Two years ago at the American Society of Hematology conference, excitement, not blood, was running in the streets of San Francisco. The cancer immunotherapy known as CAR-T was the star of the show, thanks to dazzling early data that showed more patients than not saw their leukemias and lymphomas knocked into remission by the living, genetically engineered cells.
For some developers the momentum continues, with two programs—one for non-Hodgkin lymphoma, one for kids with a type of leukemia—likely up for an FDA approval decision next year. But the field faces tough questions in months to come about patient deaths, in-house support, and—if the treatments come to market —tension over drug prices.
There was so much news about CAR-T and other T cell therapies at ASH, we’re rounding it up here. For everything else, read on.
Gene Therapy For Hemophilia
Potential gene therapies for hemophilia—an inherited disease that leaves patients unable to properly clot blood—continue to creep forward. Gene therapy offers the promise of a long-lasting treatment, and at ASH, Spark Therapeutics (NASDAQ: ONCE) and UniQure (NASDAQ: QURE) provided incremental updates.
Those data bring promise. At first exposure, patients are producing the clotting proteins the therapies are meant to trigger. Over time, patients are going longer without dangerous bleeding events and not relying on other drugs to boost clotting proteins.
Caveats remain. It’s more clear now that these gene therapies won’t work the same way for everyone. Some patients, for instance, develop an immune response that stifles the therapies and must be controlled with steroids. How long the gene therapy lasts in these patients, and others, is an important question.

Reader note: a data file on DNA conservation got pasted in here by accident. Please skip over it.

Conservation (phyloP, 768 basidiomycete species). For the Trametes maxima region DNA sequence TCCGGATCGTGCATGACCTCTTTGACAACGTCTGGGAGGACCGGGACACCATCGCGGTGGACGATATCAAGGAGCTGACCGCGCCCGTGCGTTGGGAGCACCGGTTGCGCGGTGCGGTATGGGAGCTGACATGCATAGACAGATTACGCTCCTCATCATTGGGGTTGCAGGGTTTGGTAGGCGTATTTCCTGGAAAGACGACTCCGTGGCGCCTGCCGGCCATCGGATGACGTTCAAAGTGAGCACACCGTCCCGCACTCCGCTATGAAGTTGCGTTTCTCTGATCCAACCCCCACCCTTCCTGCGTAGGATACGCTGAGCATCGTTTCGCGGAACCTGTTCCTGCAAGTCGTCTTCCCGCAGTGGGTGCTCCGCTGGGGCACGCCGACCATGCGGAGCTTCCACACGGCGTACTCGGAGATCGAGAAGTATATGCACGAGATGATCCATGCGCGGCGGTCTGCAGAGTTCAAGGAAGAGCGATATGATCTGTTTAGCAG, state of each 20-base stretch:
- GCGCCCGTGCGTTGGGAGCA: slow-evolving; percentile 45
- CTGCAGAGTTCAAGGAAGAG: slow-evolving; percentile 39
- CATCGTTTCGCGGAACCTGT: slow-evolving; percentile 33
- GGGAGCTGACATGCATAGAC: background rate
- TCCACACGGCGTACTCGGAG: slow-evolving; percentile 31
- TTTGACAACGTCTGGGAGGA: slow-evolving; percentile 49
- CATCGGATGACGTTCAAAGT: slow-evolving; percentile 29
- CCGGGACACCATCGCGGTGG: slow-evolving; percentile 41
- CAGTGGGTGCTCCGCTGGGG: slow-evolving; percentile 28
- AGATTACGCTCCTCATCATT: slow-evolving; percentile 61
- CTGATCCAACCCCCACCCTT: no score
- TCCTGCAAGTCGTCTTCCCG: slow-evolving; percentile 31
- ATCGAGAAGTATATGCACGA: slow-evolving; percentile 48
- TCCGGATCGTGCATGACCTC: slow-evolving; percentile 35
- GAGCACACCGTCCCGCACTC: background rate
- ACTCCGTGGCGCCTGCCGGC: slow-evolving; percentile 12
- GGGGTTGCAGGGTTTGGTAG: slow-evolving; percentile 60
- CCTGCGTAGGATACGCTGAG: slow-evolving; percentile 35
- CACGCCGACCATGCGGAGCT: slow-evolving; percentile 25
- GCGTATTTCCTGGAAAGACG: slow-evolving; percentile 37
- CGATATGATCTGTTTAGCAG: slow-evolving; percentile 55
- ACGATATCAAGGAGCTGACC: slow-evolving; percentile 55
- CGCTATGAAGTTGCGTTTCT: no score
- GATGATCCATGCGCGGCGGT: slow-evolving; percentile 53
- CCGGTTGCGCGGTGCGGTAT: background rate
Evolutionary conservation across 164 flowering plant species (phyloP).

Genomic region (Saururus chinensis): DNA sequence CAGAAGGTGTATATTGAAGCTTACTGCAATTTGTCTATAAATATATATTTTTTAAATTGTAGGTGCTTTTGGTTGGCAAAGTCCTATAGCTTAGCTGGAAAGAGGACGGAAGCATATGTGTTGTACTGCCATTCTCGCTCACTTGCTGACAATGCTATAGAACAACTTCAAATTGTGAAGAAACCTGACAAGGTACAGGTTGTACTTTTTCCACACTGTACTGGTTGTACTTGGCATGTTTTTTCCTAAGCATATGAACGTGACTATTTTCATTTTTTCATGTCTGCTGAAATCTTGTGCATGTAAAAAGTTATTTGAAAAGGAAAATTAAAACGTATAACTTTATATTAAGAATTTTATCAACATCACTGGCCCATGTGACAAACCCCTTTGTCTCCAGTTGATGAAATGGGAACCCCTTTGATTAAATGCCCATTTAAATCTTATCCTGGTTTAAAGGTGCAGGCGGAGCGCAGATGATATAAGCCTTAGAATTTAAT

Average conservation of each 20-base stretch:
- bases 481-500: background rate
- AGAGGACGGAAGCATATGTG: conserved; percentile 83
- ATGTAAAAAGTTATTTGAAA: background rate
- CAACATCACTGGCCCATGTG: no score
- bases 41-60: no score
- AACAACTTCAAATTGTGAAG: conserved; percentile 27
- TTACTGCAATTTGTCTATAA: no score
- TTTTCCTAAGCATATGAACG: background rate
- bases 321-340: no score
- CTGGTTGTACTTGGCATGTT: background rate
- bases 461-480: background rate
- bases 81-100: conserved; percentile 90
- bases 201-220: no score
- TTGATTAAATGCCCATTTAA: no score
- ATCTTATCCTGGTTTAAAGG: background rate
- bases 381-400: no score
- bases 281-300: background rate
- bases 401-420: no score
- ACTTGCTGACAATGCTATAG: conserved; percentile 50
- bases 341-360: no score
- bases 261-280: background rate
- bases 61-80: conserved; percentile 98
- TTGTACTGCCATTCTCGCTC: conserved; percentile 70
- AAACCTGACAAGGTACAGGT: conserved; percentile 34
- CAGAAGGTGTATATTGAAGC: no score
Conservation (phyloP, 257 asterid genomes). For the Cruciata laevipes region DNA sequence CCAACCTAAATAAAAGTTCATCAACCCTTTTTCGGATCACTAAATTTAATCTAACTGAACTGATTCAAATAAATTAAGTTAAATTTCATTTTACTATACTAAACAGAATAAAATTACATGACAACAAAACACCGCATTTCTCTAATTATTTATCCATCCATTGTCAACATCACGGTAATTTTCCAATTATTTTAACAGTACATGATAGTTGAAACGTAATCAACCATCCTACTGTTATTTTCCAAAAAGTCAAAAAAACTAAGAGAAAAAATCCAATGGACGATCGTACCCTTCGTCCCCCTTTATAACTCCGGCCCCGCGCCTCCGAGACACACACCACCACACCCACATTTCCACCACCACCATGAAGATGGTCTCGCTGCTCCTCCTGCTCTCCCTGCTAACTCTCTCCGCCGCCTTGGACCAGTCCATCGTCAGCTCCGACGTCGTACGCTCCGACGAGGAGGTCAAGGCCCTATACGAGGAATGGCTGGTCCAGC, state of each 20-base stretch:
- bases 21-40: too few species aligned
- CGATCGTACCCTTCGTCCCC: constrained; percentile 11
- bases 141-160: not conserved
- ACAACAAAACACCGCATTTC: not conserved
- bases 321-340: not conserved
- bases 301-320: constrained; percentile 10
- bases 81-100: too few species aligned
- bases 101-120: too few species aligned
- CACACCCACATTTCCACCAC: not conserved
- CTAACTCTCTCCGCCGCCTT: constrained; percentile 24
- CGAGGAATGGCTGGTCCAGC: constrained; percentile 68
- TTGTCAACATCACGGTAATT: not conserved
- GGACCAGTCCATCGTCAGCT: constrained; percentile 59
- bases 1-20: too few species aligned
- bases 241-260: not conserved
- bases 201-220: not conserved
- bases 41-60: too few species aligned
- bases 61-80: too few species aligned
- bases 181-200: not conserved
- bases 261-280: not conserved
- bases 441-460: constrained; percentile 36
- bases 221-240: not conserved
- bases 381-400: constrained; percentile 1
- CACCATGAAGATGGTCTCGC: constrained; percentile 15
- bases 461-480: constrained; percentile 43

At ASH, Spark said two patients in its Phase 1 trial have developed an immune response to its gene therapy, SPK-9001. The responses lowered both patients’ levels of replacement Factor IX, but so far those levels have not dropped low enough to cause bleeds or require other treatments. Succeeding on those measures without causing safety problems is what will ultimately make or break gene therapy in hemophilia. TheStreet.com has more here, and here’s more on gene therapy in hemophilia.
Other Hemophilia News
—On its website, the Hemophilia Federation of America posts figures about the immune responses some patients develop against replacement clotting proteins like the ones sold by Baxalta and Bayer. The responses are most common in patients with severe hemophilia A—about 30 percent. The rates are much lower in people with mild or moderate hemophilia A (5 to 8 percent) and hemophilia B (2 to 3 percent).
Alnylam Pharmaceuticals (NASDAQ: ALNY) and Roche are developing drugs meant to help patients with these types of immune responses prevent bleeds. Roche’s emicizumab is in Phase 3 testing and has shown promise reducing bleeds, but has also led to dangerous clots. Alnylam is behind, presenting at ASH Phase 1 data for its RNA interference drug, fitusiran. So far, it’s shown the potential to reduce bleeds without significant safety problems. A few patients have seen a rise in liver enzymes, however, which could signal potential problems. Alnylam said the cases were reversible. Alnylam expects to begin a late-stage trial next year. Here’s more from Bloomberg.
Checkpoint Progress in Blood Cancer
—Cancer immunotherapy drugs known as “checkpoint” inhibitors, which help reveal tumors to the immune system, have started to change how cancers of the lung, skin, and bladder are treated. Progress in blood cancers has been slower. In May, the FDA approved Bristol-Myers Squibb’s nivolumab (Opdivo) for patients with a form of Hodgkin’s lymphoma who had failed prior treatment. Merck’s pembrolizumab (Keytruda) could be approved for the same cancer in early 2017. And as OncLive reports, studies combining … Next Page »